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Published: Tuesday, 11/7/2000

Schools mark Veterans Day as reminder of sacrifices

BY STEVE MURPHY
BLADE STAFF WRITER

FINDLAY - A state law enacted a year ago requires public schools to observe Veterans Day by teaching students about the holiday's origins and meaning.

At Wilson Vance Elementary School in Findlay, they've been doing that for 11 years with an assembly to honor pupils' relatives who were in the armed forces.

During Friday's program, the former service members will be introduced by their young relatives, who will tell the assembly about the veterans' experiences in uniform, including combat, said Barb Lindeman, a thirrd-grade teacher who coordinates the event.

“I started this 11 years ago because, as a teacher, and being the daughter of a World War II veteran and sister of a career Air Force person, I saw among the kids a real need to understand the background of the veterans and the things these people sacrificed for all of us,” Ms. Lindeman said.

Veterans Day, which is celebrated Nov. 11, marks the day the armistice was signed that ended World War I in 1918. Because the holiday falls on a Saturday this year, most districts are marking the occasion a day early.

Findlay Superintendent Bob Lotz, who will be among the guests at the Wilson Vance program, said the district didn't need a law to convince it of the importance of honoring former servicemen and women. “It's not an inconvenience or one of those `have-to' things,” he said.

At school districts across the region, the reaction is the same: This is one state mandate educators don't mind.

“As an educator, everything is laid in our lap and put on our platter,” said Doug Arnold, superintendent of the Rossford schools. “As a citizen, certainly I think I'm as patriotic as anyone, and I think an observance of Veterans Day has been good for our students.”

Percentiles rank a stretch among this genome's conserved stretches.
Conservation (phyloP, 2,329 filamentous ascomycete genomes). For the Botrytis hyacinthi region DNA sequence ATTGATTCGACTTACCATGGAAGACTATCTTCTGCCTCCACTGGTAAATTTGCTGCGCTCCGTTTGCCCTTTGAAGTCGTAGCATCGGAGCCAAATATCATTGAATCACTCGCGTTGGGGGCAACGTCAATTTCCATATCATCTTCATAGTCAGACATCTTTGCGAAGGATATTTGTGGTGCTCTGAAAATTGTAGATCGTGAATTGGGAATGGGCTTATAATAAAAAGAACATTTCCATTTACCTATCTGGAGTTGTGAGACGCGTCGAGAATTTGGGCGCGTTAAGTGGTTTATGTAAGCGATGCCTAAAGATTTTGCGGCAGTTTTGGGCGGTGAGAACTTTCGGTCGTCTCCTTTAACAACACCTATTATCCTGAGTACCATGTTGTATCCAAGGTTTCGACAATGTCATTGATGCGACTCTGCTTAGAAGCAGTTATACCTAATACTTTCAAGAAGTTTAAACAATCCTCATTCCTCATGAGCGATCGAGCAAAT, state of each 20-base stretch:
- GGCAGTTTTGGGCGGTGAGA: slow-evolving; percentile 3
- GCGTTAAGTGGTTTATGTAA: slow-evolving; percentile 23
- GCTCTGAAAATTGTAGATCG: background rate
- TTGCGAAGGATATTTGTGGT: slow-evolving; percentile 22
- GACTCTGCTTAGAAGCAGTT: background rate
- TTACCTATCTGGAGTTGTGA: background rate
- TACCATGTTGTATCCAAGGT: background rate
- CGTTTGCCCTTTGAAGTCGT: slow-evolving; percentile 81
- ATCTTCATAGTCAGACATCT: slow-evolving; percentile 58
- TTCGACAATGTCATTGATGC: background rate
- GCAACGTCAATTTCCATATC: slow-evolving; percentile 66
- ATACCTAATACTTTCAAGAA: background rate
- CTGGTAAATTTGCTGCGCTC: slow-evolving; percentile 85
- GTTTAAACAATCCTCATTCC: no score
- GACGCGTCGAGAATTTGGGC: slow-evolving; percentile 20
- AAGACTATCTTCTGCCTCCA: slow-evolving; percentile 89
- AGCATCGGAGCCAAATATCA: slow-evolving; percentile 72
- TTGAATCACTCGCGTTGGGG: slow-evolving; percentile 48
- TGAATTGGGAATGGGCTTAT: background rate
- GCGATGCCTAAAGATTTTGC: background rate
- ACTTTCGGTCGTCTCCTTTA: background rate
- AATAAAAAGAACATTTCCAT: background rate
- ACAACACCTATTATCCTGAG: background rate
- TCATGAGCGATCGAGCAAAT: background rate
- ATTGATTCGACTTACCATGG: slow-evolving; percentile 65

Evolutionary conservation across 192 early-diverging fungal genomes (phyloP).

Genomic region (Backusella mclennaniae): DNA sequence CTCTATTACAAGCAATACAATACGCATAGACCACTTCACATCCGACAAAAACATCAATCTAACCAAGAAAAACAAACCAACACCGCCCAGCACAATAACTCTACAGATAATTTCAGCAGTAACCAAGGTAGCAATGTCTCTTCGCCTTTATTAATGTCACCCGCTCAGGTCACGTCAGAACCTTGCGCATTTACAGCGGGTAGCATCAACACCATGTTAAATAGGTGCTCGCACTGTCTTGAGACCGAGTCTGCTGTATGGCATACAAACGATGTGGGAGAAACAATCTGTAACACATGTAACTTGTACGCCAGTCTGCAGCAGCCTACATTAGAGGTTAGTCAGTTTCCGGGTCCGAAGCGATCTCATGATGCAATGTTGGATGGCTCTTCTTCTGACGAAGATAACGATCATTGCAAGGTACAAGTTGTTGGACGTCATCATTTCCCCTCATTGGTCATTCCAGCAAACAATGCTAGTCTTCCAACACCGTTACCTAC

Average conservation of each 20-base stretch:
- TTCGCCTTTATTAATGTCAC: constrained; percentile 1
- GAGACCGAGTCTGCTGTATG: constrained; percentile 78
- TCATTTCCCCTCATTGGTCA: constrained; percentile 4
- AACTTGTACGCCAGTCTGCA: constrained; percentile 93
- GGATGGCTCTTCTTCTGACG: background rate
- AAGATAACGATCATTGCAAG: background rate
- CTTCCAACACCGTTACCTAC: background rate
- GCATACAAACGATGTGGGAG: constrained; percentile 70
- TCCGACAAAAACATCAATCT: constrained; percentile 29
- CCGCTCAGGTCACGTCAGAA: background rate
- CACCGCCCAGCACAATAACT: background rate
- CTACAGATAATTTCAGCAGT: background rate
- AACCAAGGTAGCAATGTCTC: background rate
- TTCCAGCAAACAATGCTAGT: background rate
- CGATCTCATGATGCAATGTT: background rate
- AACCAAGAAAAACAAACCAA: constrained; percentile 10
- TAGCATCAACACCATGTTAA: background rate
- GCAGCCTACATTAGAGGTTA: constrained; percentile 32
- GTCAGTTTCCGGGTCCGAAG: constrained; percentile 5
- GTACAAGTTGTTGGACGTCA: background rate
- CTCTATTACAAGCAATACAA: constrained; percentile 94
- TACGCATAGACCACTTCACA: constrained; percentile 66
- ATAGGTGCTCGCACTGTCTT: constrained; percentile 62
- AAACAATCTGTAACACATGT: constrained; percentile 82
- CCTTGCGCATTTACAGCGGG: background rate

The law requires schools to offer an hour of instruction time devoted to the holiday, or one class period if their classes run less than an hour.

“They're not specifying what you do, it's just that there's an observance,” Mr. Arnold said.

Each of the district's buildings conducts a program honoring veterans. At Eagle Point Elementary School, four former servicemen from Rossford VFW Post 6409 attended a program last Friday that focused on the Korean War.

The students recited the Pledge of Allegiance, sang patriotic songs, and heard a short history of the war from a military veteran who served in South Korea in the early 1980s, said Deb Serdar, principal of the school.

The program ended with music teacher Brian Burnett, who organized the event, playing “Taps'' on a bugle to honor fallen veterans.

The program helped bring long-ago conflicts to life for students, Ms. Serdar said.

“There are mandates that come from the state that aren't funded that are very costly to the schools, but this program didn't cost us anything to put on,” she said.

Jane Bruss, a spokeswoman for Toledo Public Schools, said the district adjusted its curriculum last year to allow for the hour of Veterans Day instruction called for by the state. “In all the classes, at least that amount, and in some cases much more time, is devoted to the importance and significance of Veterans' Day,” she said.

In Washington Local schools, veterans have been invited to speak Friday at buildings throughout the district, said Jacquie Shank, assistant superintendent. At Whitmer High, a group from the Conn-Weissenberger American Legion Post will present U.S. flags to the school at an assembly at 1 p.m.



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